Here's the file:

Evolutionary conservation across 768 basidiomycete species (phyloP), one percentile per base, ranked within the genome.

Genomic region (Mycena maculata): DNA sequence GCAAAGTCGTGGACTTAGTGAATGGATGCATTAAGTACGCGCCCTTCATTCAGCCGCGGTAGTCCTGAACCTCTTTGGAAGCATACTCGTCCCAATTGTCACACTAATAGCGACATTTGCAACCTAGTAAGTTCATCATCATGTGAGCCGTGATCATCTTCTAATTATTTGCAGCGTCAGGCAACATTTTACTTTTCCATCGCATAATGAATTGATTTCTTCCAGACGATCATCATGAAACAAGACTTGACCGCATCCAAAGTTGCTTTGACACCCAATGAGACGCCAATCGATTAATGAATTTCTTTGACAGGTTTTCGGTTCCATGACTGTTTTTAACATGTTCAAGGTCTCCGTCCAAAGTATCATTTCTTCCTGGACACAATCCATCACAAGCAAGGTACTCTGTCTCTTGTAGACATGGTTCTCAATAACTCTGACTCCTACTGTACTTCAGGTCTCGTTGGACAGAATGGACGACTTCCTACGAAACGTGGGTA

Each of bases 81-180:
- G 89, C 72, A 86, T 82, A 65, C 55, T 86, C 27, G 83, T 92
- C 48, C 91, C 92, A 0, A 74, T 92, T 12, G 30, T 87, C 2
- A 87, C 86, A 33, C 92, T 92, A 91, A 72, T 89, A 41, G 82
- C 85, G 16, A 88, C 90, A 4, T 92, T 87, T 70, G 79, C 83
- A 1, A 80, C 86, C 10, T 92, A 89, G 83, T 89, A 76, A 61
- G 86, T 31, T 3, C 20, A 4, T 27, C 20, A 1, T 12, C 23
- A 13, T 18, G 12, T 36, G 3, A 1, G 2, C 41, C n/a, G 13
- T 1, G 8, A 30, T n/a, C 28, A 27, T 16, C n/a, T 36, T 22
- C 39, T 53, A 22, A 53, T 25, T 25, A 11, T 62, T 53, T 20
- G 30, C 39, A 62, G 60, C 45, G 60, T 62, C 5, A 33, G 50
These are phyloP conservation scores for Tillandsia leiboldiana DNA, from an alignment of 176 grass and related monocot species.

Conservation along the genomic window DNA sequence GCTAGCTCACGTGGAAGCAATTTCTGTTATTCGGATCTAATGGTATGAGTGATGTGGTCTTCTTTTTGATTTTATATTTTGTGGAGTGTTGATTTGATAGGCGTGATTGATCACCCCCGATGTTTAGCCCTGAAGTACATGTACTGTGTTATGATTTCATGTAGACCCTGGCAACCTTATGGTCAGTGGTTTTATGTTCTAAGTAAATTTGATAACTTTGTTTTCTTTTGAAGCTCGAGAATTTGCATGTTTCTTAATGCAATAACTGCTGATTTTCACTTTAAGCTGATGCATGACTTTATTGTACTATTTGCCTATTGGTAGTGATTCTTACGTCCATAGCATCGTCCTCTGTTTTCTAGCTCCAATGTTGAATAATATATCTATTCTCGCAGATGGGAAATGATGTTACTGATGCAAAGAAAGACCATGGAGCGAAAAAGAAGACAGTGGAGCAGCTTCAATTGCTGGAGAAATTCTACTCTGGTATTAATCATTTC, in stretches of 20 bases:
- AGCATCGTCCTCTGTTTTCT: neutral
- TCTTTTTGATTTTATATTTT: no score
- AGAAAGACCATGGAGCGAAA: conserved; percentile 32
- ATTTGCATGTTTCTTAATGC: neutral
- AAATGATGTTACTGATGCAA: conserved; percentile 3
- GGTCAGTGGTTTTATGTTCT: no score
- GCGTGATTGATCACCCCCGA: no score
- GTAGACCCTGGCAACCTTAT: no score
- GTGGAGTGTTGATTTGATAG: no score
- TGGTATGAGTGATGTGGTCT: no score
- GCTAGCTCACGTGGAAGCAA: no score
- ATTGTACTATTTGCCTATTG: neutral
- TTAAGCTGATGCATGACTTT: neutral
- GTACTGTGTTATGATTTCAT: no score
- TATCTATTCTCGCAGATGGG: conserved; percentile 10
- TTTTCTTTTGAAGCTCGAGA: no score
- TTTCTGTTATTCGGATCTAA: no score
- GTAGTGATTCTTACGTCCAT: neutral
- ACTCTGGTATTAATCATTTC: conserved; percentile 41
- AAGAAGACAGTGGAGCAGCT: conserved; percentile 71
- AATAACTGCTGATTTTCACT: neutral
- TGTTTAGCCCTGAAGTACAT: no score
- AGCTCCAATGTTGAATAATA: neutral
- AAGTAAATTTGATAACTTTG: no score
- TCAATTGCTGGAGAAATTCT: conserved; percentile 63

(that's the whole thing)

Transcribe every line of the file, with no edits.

Evolutionary conservation across 768 basidiomycete species (phyloP), one percentile per base, ranked within the genome.

Genomic region (Mycena maculata): DNA sequence GCAAAGTCGTGGACTTAGTGAATGGATGCATTAAGTACGCGCCCTTCATTCAGCCGCGGTAGTCCTGAACCTCTTTGGAAGCATACTCGTCCCAATTGTCACACTAATAGCGACATTTGCAACCTAGTAAGTTCATCATCATGTGAGCCGTGATCATCTTCTAATTATTTGCAGCGTCAGGCAACATTTTACTTTTCCATCGCATAATGAATTGATTTCTTCCAGACGATCATCATGAAACAAGACTTGACCGCATCCAAAGTTGCTTTGACACCCAATGAGACGCCAATCGATTAATGAATTTCTTTGACAGGTTTTCGGTTCCATGACTGTTTTTAACATGTTCAAGGTCTCCGTCCAAAGTATCATTTCTTCCTGGACACAATCCATCACAAGCAAGGTACTCTGTCTCTTGTAGACATGGTTCTCAATAACTCTGACTCCTACTGTACTTCAGGTCTCGTTGGACAGAATGGACGACTTCCTACGAAACGTGGGTA

Each of bases 81-180:
- G 89, C 72, A 86, T 82, A 65, C 55, T 86, C 27, G 83, T 92
- C 48, C 91, C 92, A 0, A 74, T 92, T 12, G 30, T 87, C 2
- A 87, C 86, A 33, C 92, T 92, A 91, A 72, T 89, A 41, G 82
- C 85, G 16, A 88, C 90, A 4, T 92, T 87, T 70, G 79, C 83
- A 1, A 80, C 86, C 10, T 92, A 89, G 83, T 89, A 76, A 61
- G 86, T 31, T 3, C 20, A 4, T 27, C 20, A 1, T 12, C 23
- A 13, T 18, G 12, T 36, G 3, A 1, G 2, C 41, C n/a, G 13
- T 1, G 8, A 30, T n/a, C 28, A 27, T 16, C n/a, T 36, T 22
- C 39, T 53, A 22, A 53, T 25, T 25, A 11, T 62, T 53, T 20
- G 30, C 39, A 62, G 60, C 45, G 60, T 62, C 5, A 33, G 50
These are phyloP conservation scores for Tillandsia leiboldiana DNA, from an alignment of 176 grass and related monocot species.

Conservation along the genomic window DNA sequence GCTAGCTCACGTGGAAGCAATTTCTGTTATTCGGATCTAATGGTATGAGTGATGTGGTCTTCTTTTTGATTTTATATTTTGTGGAGTGTTGATTTGATAGGCGTGATTGATCACCCCCGATGTTTAGCCCTGAAGTACATGTACTGTGTTATGATTTCATGTAGACCCTGGCAACCTTATGGTCAGTGGTTTTATGTTCTAAGTAAATTTGATAACTTTGTTTTCTTTTGAAGCTCGAGAATTTGCATGTTTCTTAATGCAATAACTGCTGATTTTCACTTTAAGCTGATGCATGACTTTATTGTACTATTTGCCTATTGGTAGTGATTCTTACGTCCATAGCATCGTCCTCTGTTTTCTAGCTCCAATGTTGAATAATATATCTATTCTCGCAGATGGGAAATGATGTTACTGATGCAAAGAAAGACCATGGAGCGAAAAAGAAGACAGTGGAGCAGCTTCAATTGCTGGAGAAATTCTACTCTGGTATTAATCATTTC, in stretches of 20 bases:
- AGCATCGTCCTCTGTTTTCT: neutral
- TCTTTTTGATTTTATATTTT: no score
- AGAAAGACCATGGAGCGAAA: conserved; percentile 32
- ATTTGCATGTTTCTTAATGC: neutral
- AAATGATGTTACTGATGCAA: conserved; percentile 3
- GGTCAGTGGTTTTATGTTCT: no score
- GCGTGATTGATCACCCCCGA: no score
- GTAGACCCTGGCAACCTTAT: no score
- GTGGAGTGTTGATTTGATAG: no score
- TGGTATGAGTGATGTGGTCT: no score
- GCTAGCTCACGTGGAAGCAA: no score
- ATTGTACTATTTGCCTATTG: neutral
- TTAAGCTGATGCATGACTTT: neutral
- GTACTGTGTTATGATTTCAT: no score
- TATCTATTCTCGCAGATGGG: conserved; percentile 10
- TTTTCTTTTGAAGCTCGAGA: no score
- TTTCTGTTATTCGGATCTAA: no score
- GTAGTGATTCTTACGTCCAT: neutral
- ACTCTGGTATTAATCATTTC: conserved; percentile 41
- AAGAAGACAGTGGAGCAGCT: conserved; percentile 71
- AATAACTGCTGATTTTCACT: neutral
- TGTTTAGCCCTGAAGTACAT: no score
- AGCTCCAATGTTGAATAATA: neutral
- AAGTAAATTTGATAACTTTG: no score
- TCAATTGCTGGAGAAATTCT: conserved; percentile 63